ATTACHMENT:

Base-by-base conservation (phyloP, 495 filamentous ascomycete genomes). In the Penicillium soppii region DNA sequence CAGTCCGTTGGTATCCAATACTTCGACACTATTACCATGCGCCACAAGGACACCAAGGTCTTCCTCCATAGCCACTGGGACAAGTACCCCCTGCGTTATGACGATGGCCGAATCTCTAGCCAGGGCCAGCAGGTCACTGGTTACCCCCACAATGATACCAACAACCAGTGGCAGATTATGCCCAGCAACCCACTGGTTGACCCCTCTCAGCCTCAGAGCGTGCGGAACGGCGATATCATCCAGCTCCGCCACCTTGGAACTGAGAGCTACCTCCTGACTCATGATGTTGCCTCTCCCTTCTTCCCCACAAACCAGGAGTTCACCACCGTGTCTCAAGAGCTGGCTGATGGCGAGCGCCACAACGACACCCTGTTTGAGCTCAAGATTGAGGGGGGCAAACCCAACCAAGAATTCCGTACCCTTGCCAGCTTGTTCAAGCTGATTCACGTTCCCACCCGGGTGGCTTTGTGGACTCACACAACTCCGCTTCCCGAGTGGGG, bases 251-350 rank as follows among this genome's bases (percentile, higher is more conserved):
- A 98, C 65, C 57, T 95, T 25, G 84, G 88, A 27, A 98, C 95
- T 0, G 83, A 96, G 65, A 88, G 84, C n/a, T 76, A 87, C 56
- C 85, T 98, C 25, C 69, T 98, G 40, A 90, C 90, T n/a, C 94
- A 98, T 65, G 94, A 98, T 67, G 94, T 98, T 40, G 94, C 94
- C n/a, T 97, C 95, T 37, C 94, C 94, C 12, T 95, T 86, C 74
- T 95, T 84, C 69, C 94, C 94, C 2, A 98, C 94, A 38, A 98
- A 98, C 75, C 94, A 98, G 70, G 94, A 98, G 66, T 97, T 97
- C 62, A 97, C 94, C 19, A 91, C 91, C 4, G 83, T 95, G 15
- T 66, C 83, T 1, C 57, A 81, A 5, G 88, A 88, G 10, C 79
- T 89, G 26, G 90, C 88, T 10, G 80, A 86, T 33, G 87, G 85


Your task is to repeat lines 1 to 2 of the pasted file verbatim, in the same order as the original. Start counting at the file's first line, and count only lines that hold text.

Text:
Base-by-base conservation (phyloP, 495 filamentous ascomycete genomes). In the Penicillium soppii region DNA sequence CAGTCCGTTGGTATCCAATACTTCGACACTATTACCATGCGCCACAAGGACACCAAGGTCTTCCTCCATAGCCACTGGGACAAGTACCCCCTGCGTTATGACGATGGCCGAATCTCTAGCCAGGGCCAGCAGGTCACTGGTTACCCCCACAATGATACCAACAACCAGTGGCAGATTATGCCCAGCAACCCACTGGTTGACCCCTCTCAGCCTCAGAGCGTGCGGAACGGCGATATCATCCAGCTCCGCCACCTTGGAACTGAGAGCTACCTCCTGACTCATGATGTTGCCTCTCCCTTCTTCCCCACAAACCAGGAGTTCACCACCGTGTCTCAAGAGCTGGCTGATGGCGAGCGCCACAACGACACCCTGTTTGAGCTCAAGATTGAGGGGGGCAAACCCAACCAAGAATTCCGTACCCTTGCCAGCTTGTTCAAGCTGATTCACGTTCCCACCCGGGTGGCTTTGTGGACTCACACAACTCCGCTTCCCGAGTGGGG, bases 251-350 rank as follows among this genome's bases (percentile, higher is more conserved):
- A 98, C 65, C 57, T 95, T 25, G 84, G 88, A 27, A 98, C 95